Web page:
Photo from DRES.

The historic Harrison Elementary school building, at 13th and V Streets, NW, will likely soon continue it’s educational mission by hosting one of DC’s burgeoning charter schools. If it does, it will buck a trend of DC awarding old school buildings to many organizations except charter schools.

DC’s Department of Real Estate Services will begin reviewing applications on October 8 from charter school operators who want to become the next tenant. This request for offers (RFO) is open only to charter schools.

This property is on two major bus routes (90’s and 50’s) and near the busy U Street Metro station on the Yellow and Green Lines. The original building was constructed in 1890, making it one of the oldest structures in the historic district.

The ANC member who represents the district for this area described to me how she attended Harrison Elementary School as a child and later sent her own children there, but in the mid-1990s, with declining enrollment, DCPS closed the school. They began renting the building on very favorable terms to the Children’s Studio School, a school chartered by the old Board of Education.

This past summer, the Studio School, itself struggling to enroll even 80 students per year in a building that takes up the better part of a city block, voluntarily relinquished its charter, making it ineligible to continue its lease.

DC has had a string of historic school buildings that, for one reason or another, have not been awarded to charter schools that applied or hoped to apply, despite the law on the books that charters have the right of first offer on these properties.

Grimke Elementary on Vermont Ave. near U St. NW was supposed to be repurposed from its current “temporary” use as housing for city fire and EMS offices, but the city kept the offices there when two charter schools applied, later awarding it to a revered museum that had long sought the building.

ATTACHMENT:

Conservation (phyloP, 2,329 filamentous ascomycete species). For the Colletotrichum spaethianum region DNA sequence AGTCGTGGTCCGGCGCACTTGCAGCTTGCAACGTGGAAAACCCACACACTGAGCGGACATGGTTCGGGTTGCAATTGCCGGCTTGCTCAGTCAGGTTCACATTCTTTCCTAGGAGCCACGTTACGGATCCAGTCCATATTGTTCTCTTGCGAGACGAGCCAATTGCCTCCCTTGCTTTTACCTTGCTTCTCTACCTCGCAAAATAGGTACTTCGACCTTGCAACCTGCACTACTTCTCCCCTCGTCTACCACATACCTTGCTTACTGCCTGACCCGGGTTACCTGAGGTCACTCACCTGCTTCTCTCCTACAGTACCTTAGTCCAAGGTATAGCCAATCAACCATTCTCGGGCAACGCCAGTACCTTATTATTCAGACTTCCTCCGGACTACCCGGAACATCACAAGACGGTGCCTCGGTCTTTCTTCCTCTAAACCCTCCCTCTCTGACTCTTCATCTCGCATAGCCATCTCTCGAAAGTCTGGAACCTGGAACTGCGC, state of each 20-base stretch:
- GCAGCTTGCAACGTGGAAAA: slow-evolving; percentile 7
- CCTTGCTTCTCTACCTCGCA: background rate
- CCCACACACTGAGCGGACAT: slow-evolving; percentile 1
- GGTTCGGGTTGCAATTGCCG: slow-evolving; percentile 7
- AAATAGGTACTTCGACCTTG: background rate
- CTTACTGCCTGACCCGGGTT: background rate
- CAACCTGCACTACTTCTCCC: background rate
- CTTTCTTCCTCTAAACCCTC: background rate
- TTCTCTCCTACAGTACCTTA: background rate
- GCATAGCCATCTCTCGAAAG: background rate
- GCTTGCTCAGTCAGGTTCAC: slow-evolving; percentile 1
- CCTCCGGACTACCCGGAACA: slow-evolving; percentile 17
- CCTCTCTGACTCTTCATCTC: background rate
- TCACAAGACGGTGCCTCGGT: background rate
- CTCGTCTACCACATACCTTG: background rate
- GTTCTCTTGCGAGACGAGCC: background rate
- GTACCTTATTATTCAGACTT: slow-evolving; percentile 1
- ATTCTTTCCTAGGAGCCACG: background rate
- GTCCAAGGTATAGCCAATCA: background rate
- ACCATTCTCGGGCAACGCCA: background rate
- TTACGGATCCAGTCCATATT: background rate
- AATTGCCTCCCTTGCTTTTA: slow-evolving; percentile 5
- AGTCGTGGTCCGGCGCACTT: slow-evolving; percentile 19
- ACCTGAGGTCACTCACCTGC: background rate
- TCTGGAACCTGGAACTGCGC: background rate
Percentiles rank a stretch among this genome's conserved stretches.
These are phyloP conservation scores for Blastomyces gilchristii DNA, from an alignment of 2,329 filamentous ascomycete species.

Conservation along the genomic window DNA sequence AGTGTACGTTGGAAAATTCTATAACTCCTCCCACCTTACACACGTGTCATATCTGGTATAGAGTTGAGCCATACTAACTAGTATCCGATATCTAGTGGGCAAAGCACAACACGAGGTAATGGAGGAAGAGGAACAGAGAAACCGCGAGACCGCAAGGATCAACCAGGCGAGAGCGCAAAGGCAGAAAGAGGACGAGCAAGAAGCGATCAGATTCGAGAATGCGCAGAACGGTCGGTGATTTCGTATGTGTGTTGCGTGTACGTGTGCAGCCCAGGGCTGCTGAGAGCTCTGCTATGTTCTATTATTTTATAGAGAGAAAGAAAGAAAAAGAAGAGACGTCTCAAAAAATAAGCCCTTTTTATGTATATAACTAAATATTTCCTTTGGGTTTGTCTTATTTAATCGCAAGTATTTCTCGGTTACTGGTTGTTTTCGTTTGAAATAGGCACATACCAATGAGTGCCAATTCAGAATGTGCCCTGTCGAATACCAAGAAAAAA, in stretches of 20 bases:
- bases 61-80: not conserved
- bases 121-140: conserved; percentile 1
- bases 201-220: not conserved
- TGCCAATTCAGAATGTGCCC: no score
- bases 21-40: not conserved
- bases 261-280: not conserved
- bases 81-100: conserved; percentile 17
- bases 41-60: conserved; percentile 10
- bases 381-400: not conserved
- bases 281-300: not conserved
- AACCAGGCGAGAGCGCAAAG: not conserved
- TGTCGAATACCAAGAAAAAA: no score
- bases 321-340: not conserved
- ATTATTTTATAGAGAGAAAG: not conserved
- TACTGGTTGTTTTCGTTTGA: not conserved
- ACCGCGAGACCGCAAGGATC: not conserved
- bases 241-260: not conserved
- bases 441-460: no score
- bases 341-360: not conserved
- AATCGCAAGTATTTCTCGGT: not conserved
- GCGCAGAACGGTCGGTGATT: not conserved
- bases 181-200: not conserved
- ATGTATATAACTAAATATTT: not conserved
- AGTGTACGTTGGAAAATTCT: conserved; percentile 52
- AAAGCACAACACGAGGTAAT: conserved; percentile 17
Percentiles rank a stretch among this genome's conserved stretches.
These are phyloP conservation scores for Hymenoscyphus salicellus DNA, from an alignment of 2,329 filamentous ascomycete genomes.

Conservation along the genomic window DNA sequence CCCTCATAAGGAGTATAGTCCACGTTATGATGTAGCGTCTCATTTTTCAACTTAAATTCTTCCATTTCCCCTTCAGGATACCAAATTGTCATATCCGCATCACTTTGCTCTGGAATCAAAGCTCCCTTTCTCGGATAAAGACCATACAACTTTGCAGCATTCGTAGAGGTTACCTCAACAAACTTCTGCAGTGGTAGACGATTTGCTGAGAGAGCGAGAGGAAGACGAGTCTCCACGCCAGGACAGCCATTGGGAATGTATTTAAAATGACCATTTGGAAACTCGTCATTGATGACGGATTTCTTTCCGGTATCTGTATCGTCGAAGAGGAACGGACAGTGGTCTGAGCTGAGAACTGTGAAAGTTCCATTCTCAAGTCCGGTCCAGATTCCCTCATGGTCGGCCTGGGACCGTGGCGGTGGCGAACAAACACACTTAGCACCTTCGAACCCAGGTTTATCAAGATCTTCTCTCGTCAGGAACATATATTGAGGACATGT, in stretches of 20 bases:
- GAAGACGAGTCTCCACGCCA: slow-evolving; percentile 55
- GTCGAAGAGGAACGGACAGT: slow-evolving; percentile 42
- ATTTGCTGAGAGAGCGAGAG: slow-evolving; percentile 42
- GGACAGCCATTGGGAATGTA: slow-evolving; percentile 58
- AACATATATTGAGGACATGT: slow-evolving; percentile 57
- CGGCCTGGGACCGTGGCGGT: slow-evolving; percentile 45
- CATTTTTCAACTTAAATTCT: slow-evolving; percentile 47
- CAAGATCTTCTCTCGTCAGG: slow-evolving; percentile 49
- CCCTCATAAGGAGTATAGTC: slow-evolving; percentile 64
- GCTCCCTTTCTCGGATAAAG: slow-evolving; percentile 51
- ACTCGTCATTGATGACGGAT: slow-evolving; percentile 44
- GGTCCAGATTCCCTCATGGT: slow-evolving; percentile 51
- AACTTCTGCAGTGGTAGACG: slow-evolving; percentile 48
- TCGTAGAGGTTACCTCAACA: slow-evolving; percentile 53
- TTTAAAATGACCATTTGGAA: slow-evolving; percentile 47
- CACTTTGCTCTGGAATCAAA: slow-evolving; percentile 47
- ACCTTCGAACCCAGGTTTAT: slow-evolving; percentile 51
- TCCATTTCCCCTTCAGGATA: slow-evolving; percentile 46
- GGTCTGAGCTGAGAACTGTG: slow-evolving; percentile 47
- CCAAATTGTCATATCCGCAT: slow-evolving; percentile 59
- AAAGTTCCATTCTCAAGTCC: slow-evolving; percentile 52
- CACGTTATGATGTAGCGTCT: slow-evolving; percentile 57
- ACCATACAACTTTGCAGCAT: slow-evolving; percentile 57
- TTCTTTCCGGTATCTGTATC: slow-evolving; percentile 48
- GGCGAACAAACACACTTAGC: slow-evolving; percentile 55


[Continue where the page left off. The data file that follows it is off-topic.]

Gales School at 65 Mass Ave. NW and Franklin School on 13th at K Sts. NW were being used as homeless shelters until they were closed in recent years.  They are all likely headed for uses other than K-12 public education, with Central Union Mission vying for Gale School and the UDC law school rumored to be in line for Franklin.

M.M. Washington at 27 O St. NW is another of these buildings. This one will be developed for senior housing. Stevens Elementary on 21st St. NW was also closed by DCPS but it went to private developers for housing. Hine Junior High School at 335 8th St. SE, with somewhat less historic architecture, lies right near Eastern Market. I’m not sure if that site was ever offered to charters, but it was awarded to a private developer as well.

Based on the recent history, the “right of first offer” hasn’t done much for the charter sector in DC. Does this mean charters will have to locate wherever private market rents or developments costs are low, such on the edges of the city away from transit?

That’s not a great choice for schools that aspire to be citywide magnets. Let’s hope the Harrison RFO gets a genuine review and in the future we can look forward to kids walking and taking transit instead of riding in buses and private cars to school or attending overcrowded temporary facilities in basements and trailers.

Full disclosure: My wife and I are co-founders and parents at one of the schools that has responded to the RFO. We also share a property line with the Harrison building, so we have a clear stake in the outcome.

Steven Glazerman is an economist who studies education policy and specializes in teacher labor markets. He has lived in the DC area off and on since 1987 and settled in the U Street neighborhood in 2001. He is a Senior Fellow at Mathematica Policy Research, but any of his views expressed here are his own and do not represent Mathematica.